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FSFE Newsletter - February 2011

Drop a container to free web videos

Videos on the internet often prove to be literal nuisance to Free Software users. Several websites required the non-free flash video plugin to view videos. Perhaps also your friends were wondering why you are not able to watch youtube videos within your web browser, and thought you are a freak when you started downloading videos with youtube-dl. With gnash and other programs which are able to play flash video directly the situation improved. But flash is still a pain annoying both for Free Software users and developers.

Developing HTML5 turned out to be a chance to purge this problem. It enables the user to play audio and video directly in your web browser. But there was disagreement which video container format should be used: H.264, WebM or Ogg Theora? MPEG LA organisation requires developers who implement H.264 to agree to a patent license which is incompatible with Free Software. So we might have ended up depending on non-free software again to watch web videos.

But now Google announced to suspend support for patent-encumbered codec H.264 and support free codecs only instead. Being the biggest provider of web videos Google's decision is a huge step to dispose of non-free video software. Our sister organisation FSF issued a press release on this topic and I (Matthias) was interviewed by Dradio Wissen about it (in German).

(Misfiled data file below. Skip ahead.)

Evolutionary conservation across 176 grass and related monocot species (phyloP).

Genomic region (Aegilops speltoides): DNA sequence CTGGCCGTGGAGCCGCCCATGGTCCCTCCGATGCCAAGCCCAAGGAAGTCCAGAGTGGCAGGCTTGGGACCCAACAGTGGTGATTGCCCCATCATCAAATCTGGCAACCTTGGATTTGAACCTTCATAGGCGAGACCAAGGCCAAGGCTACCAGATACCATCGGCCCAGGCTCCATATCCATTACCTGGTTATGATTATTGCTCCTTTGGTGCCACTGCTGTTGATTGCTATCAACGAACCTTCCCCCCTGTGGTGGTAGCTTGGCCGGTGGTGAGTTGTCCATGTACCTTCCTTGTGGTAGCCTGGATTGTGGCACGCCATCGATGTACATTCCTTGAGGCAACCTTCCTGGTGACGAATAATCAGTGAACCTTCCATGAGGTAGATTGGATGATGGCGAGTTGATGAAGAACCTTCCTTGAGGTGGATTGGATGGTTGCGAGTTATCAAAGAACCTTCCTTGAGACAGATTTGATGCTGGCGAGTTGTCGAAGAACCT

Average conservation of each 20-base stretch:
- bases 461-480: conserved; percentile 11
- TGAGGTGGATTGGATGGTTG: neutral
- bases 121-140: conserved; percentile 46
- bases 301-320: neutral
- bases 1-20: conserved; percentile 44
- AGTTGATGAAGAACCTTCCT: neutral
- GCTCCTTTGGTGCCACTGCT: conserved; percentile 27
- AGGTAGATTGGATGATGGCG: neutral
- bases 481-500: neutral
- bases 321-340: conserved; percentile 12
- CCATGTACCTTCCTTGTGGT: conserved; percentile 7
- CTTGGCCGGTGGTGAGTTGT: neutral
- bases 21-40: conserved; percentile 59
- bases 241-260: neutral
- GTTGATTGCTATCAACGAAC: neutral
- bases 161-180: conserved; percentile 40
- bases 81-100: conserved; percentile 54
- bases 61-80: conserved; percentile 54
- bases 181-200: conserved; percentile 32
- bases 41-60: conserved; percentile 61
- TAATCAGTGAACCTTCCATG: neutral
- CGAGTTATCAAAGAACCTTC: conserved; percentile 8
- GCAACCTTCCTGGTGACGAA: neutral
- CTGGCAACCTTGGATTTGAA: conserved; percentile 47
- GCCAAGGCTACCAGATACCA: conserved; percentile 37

Now time has come to help adopt WebM as free video format: get in contact with website operators and ask them to distribute videos in the WebM format to get rid of H.264.

New clothes for FSFE

For many people their first contact with FSFE is via website. After months of work by FSFE's Web Team a new website design has been launched including a fresh look, improved infrastructure, and new features. Here is a list of our new features:

Something completely different

Get active - Join the Web Team

FSFE's Web Team needs help! We need new ideas and suggestions as well as developers, designers, and translators to improve fsfe.org even further.

Regards,
Matthias Kirschner - FSFE

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